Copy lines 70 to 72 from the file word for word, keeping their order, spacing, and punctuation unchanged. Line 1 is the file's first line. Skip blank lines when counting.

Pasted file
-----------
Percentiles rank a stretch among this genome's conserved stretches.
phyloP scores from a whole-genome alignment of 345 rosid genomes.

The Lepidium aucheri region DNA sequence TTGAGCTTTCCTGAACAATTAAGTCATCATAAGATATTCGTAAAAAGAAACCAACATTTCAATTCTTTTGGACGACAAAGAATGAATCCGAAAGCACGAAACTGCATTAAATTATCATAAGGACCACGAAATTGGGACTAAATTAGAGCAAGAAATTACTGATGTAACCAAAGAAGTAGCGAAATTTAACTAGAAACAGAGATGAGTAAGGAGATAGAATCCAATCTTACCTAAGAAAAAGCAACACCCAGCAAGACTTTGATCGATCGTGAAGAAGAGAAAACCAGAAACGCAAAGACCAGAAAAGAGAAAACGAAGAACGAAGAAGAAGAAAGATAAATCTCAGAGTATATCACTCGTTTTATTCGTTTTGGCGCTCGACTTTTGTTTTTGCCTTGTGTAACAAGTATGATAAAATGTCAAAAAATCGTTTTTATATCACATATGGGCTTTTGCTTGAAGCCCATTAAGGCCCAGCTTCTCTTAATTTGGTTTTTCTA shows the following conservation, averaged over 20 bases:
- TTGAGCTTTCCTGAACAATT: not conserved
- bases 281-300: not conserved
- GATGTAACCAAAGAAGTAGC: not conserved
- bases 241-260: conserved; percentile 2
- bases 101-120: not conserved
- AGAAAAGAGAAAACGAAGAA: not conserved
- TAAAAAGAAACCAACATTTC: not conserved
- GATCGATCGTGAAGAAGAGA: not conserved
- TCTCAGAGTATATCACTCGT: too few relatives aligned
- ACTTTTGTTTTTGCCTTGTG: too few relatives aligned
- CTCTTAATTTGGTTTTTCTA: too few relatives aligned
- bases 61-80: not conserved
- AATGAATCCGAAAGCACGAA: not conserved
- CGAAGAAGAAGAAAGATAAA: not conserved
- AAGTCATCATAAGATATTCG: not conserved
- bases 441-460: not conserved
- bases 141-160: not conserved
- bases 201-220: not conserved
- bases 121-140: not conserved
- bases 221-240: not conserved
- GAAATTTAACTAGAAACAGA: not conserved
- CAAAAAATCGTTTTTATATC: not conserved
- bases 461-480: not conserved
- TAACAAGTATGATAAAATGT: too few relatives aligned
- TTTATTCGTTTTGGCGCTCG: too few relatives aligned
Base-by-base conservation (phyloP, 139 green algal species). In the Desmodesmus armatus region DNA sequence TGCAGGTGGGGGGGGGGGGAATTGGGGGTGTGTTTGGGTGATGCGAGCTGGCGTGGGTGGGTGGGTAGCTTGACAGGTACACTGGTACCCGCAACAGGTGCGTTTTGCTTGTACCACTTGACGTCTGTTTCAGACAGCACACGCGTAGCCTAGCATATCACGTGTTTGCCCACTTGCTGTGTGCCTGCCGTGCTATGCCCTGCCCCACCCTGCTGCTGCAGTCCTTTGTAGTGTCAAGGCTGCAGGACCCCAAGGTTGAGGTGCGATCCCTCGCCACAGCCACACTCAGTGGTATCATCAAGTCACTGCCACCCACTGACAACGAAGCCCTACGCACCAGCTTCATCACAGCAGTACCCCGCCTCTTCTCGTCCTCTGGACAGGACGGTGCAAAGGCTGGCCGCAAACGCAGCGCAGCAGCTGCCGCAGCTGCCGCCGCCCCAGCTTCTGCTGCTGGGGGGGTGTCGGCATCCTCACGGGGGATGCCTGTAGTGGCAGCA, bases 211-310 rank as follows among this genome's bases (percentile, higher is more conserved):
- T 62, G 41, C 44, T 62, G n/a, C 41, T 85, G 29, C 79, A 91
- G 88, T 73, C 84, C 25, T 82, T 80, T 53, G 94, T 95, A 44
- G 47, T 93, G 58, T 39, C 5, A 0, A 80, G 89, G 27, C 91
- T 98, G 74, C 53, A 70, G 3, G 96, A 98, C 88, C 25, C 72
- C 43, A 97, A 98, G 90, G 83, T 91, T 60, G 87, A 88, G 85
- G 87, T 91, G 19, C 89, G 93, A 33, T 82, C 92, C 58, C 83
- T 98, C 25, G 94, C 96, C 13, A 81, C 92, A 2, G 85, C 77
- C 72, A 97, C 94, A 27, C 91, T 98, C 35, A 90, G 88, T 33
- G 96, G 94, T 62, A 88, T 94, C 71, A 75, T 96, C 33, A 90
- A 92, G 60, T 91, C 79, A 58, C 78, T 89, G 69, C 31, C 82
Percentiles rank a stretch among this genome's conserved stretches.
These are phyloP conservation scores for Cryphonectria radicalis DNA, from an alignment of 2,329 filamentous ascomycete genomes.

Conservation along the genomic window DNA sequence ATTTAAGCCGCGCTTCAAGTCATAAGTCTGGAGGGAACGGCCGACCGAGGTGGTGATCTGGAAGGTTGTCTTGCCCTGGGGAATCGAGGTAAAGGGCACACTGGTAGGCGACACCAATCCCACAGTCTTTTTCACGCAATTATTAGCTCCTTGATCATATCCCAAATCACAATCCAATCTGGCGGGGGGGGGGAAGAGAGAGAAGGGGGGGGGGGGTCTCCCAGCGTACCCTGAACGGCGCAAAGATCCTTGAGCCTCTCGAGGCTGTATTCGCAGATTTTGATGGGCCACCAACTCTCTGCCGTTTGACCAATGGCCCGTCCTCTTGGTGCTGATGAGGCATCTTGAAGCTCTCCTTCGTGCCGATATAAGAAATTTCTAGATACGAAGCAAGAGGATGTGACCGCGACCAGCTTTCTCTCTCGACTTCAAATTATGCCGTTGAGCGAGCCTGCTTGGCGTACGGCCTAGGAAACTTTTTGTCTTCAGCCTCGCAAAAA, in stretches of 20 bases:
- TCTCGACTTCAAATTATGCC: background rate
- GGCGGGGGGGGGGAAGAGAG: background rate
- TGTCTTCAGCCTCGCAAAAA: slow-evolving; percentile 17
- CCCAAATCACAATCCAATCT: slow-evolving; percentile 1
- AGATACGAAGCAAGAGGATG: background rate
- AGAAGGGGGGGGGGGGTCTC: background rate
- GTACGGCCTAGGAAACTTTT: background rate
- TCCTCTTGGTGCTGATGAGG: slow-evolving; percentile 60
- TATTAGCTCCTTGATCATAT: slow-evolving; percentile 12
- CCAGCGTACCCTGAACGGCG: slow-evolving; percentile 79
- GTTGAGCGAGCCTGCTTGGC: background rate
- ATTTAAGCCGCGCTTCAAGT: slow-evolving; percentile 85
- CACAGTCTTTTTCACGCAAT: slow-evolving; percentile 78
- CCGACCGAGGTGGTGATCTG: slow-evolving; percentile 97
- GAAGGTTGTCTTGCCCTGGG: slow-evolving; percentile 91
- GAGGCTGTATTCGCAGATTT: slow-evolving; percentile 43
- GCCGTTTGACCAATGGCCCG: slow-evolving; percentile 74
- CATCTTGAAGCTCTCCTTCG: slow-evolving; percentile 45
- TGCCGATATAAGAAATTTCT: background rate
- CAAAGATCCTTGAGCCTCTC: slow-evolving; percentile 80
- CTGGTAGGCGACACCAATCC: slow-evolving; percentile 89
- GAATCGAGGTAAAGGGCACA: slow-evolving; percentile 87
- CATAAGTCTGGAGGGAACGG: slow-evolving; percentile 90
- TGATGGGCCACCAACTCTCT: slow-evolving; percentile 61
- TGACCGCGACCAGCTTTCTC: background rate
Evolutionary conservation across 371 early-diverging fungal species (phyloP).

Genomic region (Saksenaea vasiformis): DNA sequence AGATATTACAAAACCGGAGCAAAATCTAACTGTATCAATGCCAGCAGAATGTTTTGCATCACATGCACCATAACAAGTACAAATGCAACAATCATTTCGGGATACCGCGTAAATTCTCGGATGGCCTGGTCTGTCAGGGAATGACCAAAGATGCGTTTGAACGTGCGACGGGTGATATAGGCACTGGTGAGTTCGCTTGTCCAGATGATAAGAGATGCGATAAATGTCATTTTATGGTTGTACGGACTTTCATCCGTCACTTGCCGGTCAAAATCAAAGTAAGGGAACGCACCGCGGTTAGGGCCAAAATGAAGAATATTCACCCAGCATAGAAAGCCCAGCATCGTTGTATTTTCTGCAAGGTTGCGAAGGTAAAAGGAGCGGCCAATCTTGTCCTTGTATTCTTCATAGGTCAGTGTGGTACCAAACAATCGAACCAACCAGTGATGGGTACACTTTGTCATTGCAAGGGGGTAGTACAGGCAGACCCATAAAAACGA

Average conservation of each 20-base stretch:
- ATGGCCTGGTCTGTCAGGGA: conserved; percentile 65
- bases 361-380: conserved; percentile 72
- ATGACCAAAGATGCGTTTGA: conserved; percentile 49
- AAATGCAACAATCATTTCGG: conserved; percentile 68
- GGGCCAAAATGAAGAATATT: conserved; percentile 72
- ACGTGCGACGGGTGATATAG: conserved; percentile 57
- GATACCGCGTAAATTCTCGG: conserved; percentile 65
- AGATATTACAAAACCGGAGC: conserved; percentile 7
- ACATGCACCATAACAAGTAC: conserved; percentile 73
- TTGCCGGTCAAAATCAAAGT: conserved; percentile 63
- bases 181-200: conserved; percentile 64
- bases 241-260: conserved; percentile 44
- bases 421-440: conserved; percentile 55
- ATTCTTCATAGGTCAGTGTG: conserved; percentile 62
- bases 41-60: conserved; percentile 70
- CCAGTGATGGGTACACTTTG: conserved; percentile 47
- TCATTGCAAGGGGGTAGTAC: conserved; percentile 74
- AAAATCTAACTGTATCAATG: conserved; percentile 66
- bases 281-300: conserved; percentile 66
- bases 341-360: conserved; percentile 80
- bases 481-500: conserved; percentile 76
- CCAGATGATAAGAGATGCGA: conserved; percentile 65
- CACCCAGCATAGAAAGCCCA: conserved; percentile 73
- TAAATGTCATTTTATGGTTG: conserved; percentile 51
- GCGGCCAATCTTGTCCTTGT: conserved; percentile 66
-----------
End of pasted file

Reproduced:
Average conservation of each 20-base stretch:
- ATGGCCTGGTCTGTCAGGGA: conserved; percentile 65
- bases 361-380: conserved; percentile 72